• Optional items include Small camera, binoculars, Pen or pencil and notepad or journal (if you like to take notes). A Bird or Flower Book can be nice to have along on longer trips and trips into the wilderness.

  • A pocket knife may come in handy - an all-in-one tool is even better.

  • A form of identification is probably a good idea. If you get lost it might not do you any good but in case something bad happens it might help things go more smoothly.

  • A good book (or two) - something that will last for a couple of days at least.

    Otherwise your reading material may be a few pages from a 4-week old newspaper. No, it doesn't have to be a horse book.

  • Leather laces or nylon for tack repair if you're bringing your own horse.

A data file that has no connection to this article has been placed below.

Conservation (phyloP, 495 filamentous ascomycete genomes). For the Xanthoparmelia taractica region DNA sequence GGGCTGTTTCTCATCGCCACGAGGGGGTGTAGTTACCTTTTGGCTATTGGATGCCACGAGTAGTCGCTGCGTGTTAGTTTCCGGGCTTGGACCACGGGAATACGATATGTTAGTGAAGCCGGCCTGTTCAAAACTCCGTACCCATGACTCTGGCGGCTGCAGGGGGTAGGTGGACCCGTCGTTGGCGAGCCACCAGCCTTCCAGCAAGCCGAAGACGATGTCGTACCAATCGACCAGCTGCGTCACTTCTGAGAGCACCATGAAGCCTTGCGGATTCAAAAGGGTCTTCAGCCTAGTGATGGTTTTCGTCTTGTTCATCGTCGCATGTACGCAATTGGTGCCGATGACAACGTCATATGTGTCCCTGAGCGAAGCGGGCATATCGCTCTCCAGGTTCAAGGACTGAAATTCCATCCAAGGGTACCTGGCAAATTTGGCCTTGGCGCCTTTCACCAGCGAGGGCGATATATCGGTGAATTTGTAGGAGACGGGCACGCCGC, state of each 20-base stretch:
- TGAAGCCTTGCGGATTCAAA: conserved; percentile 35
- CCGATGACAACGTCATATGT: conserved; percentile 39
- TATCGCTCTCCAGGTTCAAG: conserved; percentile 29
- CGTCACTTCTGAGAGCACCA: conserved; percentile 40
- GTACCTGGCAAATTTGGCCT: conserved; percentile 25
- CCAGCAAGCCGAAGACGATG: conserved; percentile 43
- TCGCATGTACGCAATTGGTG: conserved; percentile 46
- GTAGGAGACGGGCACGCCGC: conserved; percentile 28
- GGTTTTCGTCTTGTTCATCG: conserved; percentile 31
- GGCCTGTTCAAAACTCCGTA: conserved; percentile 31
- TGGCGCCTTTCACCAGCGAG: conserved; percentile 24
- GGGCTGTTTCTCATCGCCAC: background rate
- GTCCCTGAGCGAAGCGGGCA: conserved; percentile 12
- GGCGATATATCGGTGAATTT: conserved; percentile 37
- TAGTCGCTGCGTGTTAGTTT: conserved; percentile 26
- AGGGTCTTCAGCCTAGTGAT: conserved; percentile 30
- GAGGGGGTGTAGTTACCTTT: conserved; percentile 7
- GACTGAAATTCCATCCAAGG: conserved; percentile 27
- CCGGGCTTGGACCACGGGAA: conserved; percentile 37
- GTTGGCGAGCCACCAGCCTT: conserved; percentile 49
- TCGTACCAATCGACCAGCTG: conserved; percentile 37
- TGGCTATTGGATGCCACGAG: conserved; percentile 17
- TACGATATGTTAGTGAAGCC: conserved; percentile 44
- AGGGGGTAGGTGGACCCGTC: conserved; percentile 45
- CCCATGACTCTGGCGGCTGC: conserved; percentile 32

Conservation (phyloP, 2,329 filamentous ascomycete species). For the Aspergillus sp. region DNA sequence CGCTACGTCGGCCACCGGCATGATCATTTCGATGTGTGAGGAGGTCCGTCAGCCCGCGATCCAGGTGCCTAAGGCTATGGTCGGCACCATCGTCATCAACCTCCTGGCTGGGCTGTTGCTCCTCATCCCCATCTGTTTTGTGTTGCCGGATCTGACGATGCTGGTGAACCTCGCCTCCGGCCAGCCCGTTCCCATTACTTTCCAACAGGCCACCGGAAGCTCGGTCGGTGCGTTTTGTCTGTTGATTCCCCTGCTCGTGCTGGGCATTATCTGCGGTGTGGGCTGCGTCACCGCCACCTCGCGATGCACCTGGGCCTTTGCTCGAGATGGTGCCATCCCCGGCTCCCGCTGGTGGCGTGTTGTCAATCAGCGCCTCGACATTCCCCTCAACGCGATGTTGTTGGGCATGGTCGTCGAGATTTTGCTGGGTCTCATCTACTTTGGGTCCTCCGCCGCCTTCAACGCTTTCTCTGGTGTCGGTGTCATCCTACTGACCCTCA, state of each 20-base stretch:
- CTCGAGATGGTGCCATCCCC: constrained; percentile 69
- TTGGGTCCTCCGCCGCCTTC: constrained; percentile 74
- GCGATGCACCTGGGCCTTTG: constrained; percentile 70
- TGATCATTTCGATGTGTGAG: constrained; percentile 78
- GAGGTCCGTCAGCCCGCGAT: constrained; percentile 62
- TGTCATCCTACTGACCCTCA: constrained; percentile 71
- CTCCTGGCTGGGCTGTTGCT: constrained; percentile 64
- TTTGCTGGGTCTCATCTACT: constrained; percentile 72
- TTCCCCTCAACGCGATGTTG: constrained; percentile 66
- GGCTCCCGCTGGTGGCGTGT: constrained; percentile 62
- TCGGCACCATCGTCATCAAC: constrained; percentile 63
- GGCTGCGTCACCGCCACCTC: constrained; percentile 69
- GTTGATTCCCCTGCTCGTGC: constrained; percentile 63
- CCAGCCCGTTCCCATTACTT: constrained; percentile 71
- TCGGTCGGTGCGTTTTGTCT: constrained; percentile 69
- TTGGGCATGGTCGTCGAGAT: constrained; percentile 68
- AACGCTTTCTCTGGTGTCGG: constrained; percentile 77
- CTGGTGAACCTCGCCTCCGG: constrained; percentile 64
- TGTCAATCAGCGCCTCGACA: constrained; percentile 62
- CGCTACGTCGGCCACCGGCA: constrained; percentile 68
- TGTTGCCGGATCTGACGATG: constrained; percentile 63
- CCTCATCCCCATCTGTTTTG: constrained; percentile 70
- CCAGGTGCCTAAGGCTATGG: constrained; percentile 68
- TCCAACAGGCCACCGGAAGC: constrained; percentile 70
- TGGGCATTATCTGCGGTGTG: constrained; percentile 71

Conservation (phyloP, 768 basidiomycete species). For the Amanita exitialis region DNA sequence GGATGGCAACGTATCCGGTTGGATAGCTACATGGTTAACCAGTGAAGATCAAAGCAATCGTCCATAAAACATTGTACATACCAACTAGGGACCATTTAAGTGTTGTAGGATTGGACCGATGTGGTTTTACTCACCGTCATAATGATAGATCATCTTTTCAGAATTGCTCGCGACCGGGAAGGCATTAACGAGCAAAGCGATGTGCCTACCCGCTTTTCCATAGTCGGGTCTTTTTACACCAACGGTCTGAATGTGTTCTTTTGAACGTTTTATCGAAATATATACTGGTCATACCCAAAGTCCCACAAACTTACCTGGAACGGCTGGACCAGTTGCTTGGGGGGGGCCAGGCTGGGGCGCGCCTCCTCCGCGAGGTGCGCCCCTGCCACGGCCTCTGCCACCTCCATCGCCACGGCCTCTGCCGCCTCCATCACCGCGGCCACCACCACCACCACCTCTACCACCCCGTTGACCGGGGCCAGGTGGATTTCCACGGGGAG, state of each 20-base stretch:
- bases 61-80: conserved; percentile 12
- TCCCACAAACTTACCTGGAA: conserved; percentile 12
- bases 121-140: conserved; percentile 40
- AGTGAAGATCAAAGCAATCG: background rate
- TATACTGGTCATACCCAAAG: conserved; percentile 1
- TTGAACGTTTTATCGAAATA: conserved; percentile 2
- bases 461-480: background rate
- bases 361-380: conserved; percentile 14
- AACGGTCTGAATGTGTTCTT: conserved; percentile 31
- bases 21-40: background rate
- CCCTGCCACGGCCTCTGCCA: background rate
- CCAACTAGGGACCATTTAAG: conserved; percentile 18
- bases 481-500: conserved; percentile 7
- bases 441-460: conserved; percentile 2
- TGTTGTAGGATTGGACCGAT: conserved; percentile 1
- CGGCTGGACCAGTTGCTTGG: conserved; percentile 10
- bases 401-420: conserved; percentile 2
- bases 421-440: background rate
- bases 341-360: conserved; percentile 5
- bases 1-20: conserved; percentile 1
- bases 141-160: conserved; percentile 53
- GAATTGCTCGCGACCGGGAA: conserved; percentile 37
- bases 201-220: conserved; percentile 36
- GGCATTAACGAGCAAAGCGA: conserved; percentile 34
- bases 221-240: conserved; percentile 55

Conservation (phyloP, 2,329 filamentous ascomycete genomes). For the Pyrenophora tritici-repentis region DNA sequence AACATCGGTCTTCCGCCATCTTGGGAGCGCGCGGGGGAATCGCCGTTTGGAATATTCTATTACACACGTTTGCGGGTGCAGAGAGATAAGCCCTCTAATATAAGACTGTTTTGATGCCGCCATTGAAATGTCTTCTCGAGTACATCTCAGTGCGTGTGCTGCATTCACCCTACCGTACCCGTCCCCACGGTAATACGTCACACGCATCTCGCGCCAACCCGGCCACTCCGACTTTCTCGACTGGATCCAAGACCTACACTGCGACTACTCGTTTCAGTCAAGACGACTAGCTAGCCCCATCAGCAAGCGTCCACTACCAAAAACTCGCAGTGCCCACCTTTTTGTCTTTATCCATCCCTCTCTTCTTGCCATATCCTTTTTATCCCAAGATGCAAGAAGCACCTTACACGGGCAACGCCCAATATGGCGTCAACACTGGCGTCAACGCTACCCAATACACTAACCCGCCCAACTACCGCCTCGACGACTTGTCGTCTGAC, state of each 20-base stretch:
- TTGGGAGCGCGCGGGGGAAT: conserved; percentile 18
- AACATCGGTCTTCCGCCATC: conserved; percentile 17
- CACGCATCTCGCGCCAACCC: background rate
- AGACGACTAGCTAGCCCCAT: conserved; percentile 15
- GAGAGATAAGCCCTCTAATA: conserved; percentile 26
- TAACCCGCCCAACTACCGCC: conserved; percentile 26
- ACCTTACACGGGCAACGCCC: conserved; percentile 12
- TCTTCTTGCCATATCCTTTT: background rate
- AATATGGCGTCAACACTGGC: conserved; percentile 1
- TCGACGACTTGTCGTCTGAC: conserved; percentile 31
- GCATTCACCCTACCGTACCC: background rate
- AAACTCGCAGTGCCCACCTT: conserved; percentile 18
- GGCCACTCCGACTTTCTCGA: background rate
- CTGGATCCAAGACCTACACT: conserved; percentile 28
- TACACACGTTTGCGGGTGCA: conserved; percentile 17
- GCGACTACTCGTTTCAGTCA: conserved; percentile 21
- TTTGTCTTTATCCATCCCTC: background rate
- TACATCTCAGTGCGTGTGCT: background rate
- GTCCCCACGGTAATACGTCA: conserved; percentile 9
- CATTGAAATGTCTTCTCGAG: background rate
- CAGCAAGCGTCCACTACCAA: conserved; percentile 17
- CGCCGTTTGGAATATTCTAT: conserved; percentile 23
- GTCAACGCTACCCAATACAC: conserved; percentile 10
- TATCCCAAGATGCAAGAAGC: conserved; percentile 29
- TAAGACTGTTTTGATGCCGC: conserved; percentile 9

• If on an organized ride chances are you won't get lost but it never hurts to bring along a compass or GPI (and map if you can get one).

  • Water bottle - unbreakable type.

  • Leave the cell phone at home!! - or at least in your car.

Again, for day trips or if you'll be staying around the ranch you won't need all the above, but for trips into the wilderness and for horse and cattle drives you'll probably want to bring along most items in this horseback vacation list.

And finally -

Enjoy Your Trip!